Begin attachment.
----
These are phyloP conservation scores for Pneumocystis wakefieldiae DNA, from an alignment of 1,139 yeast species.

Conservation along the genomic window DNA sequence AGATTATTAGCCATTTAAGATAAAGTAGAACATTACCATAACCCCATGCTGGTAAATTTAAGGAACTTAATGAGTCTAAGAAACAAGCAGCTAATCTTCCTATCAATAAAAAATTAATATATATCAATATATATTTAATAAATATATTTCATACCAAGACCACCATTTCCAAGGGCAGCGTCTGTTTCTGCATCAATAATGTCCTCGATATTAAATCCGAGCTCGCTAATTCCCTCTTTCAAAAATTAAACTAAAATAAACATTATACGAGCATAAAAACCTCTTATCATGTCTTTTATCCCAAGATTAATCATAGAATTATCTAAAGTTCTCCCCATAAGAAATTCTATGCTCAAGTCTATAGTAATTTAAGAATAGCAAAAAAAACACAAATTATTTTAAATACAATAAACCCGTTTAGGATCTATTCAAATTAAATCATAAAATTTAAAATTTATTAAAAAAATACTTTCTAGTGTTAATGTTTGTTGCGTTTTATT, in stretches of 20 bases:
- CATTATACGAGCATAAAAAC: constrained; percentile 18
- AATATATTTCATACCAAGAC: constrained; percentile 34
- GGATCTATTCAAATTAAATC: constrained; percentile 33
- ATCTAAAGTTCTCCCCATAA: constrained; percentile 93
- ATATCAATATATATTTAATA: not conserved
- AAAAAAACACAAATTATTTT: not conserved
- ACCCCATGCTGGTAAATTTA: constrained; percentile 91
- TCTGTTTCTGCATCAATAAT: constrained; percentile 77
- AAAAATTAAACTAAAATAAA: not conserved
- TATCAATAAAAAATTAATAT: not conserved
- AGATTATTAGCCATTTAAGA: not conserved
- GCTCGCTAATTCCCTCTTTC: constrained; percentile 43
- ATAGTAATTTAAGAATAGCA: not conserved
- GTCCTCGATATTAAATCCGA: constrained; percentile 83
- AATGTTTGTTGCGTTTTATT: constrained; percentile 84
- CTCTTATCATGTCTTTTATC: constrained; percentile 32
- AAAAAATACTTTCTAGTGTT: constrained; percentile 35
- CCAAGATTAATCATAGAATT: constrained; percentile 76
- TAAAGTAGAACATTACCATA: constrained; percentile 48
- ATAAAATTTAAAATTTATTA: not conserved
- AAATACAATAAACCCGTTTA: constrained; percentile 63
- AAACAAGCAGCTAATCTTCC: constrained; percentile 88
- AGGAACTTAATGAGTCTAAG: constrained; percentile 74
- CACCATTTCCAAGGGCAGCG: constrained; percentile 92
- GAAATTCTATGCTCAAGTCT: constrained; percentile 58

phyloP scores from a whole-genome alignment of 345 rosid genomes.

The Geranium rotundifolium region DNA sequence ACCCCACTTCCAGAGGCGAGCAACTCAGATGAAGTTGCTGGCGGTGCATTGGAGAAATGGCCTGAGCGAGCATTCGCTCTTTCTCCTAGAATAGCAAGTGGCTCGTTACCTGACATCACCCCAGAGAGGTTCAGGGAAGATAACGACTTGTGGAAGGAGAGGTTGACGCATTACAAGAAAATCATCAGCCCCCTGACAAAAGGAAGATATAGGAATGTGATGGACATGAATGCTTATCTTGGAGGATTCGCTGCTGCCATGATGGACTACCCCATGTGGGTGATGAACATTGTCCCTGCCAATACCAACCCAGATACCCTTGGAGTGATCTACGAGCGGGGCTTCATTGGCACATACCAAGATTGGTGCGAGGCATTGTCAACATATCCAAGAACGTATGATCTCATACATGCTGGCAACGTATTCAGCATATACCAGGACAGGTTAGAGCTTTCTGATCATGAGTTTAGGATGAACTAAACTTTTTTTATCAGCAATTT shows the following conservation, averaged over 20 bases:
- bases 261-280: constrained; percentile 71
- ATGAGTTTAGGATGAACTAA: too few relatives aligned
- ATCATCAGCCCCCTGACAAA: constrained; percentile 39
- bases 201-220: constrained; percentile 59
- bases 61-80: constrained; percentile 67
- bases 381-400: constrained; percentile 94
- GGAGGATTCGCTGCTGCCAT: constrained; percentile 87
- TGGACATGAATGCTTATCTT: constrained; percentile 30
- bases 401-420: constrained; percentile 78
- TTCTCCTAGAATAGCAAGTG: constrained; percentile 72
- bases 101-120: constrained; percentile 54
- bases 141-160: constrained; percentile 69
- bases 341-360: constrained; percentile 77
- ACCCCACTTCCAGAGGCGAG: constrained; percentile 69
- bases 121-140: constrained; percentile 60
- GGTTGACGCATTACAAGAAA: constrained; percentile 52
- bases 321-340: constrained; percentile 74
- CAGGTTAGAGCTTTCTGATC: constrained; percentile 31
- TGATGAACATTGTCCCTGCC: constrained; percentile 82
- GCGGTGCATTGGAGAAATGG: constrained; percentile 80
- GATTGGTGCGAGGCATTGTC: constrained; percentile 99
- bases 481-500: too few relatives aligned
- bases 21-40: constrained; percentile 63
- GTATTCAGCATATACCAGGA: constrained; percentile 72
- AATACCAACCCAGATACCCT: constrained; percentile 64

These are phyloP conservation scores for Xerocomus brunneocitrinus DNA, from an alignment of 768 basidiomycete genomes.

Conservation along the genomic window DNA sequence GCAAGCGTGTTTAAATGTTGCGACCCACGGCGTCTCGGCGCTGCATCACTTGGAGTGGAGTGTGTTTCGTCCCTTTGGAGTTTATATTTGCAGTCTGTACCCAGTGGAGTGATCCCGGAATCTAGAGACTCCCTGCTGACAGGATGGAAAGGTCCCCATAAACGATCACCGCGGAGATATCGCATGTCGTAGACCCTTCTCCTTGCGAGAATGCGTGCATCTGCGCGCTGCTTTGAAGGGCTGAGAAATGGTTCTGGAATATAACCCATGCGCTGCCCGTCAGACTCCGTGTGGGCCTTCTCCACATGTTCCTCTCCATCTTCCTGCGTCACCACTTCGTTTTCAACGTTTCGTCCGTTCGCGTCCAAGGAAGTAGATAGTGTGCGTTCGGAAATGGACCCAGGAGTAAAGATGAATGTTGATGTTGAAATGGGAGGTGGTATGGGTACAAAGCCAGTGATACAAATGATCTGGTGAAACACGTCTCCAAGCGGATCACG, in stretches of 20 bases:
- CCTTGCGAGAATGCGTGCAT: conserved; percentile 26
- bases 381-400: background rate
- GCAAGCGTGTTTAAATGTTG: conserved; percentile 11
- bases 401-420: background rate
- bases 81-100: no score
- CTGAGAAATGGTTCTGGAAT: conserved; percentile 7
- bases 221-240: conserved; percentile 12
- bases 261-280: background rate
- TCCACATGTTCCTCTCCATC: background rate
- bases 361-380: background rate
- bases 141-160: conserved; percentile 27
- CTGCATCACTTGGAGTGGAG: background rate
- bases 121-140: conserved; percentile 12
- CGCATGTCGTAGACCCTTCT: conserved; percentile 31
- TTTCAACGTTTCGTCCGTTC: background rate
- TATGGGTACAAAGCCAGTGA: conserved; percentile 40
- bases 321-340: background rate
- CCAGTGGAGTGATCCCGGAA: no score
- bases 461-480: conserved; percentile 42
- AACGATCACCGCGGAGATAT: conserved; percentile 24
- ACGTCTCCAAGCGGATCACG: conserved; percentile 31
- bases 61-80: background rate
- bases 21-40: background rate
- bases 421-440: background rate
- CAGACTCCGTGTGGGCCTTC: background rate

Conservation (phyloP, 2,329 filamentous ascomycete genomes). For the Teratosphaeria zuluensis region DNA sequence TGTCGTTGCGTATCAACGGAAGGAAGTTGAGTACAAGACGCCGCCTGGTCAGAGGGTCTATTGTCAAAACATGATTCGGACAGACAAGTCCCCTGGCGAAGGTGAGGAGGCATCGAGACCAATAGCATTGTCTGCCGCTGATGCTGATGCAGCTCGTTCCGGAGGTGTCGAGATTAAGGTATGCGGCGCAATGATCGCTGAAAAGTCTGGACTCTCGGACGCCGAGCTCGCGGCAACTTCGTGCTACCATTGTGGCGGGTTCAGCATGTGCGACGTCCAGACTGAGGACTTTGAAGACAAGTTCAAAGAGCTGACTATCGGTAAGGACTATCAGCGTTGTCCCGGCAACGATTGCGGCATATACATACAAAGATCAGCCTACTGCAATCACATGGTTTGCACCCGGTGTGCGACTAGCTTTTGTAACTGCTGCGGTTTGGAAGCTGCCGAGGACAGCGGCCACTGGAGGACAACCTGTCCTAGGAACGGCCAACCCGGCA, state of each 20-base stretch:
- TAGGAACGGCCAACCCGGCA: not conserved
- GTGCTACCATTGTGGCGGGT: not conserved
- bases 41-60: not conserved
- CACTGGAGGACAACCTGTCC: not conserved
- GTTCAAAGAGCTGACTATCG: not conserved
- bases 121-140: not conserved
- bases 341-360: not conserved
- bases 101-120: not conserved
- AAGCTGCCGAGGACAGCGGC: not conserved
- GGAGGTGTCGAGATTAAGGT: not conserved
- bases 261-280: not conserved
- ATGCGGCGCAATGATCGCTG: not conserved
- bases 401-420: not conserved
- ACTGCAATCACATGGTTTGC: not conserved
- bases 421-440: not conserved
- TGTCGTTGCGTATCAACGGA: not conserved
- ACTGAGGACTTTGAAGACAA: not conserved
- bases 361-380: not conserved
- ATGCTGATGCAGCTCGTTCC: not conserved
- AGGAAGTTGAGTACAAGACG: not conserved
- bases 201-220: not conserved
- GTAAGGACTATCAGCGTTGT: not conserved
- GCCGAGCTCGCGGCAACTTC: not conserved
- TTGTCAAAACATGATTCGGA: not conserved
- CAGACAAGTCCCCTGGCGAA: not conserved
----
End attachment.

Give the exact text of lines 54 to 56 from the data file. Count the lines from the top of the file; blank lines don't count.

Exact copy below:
- AATACCAACCCAGATACCCT: constrained; percentile 64

These are phyloP conservation scores for Xerocomus brunneocitrinus DNA, from an alignment of 768 basidiomycete genomes.

Conservation along the genomic window DNA sequence GCAAGCGTGTTTAAATGTTGCGACCCACGGCGTCTCGGCGCTGCATCACTTGGAGTGGAGTGTGTTTCGTCCCTTTGGAGTTTATATTTGCAGTCTGTACCCAGTGGAGTGATCCCGGAATCTAGAGACTCCCTGCTGACAGGATGGAAAGGTCCCCATAAACGATCACCGCGGAGATATCGCATGTCGTAGACCCTTCTCCTTGCGAGAATGCGTGCATCTGCGCGCTGCTTTGAAGGGCTGAGAAATGGTTCTGGAATATAACCCATGCGCTGCCCGTCAGACTCCGTGTGGGCCTTCTCCACATGTTCCTCTCCATCTTCCTGCGTCACCACTTCGTTTTCAACGTTTCGTCCGTTCGCGTCCAAGGAAGTAGATAGTGTGCGTTCGGAAATGGACCCAGGAGTAAAGATGAATGTTGATGTTGAAATGGGAGGTGGTATGGGTACAAAGCCAGTGATACAAATGATCTGGTGAAACACGTCTCCAAGCGGATCACG, in stretches of 20 bases: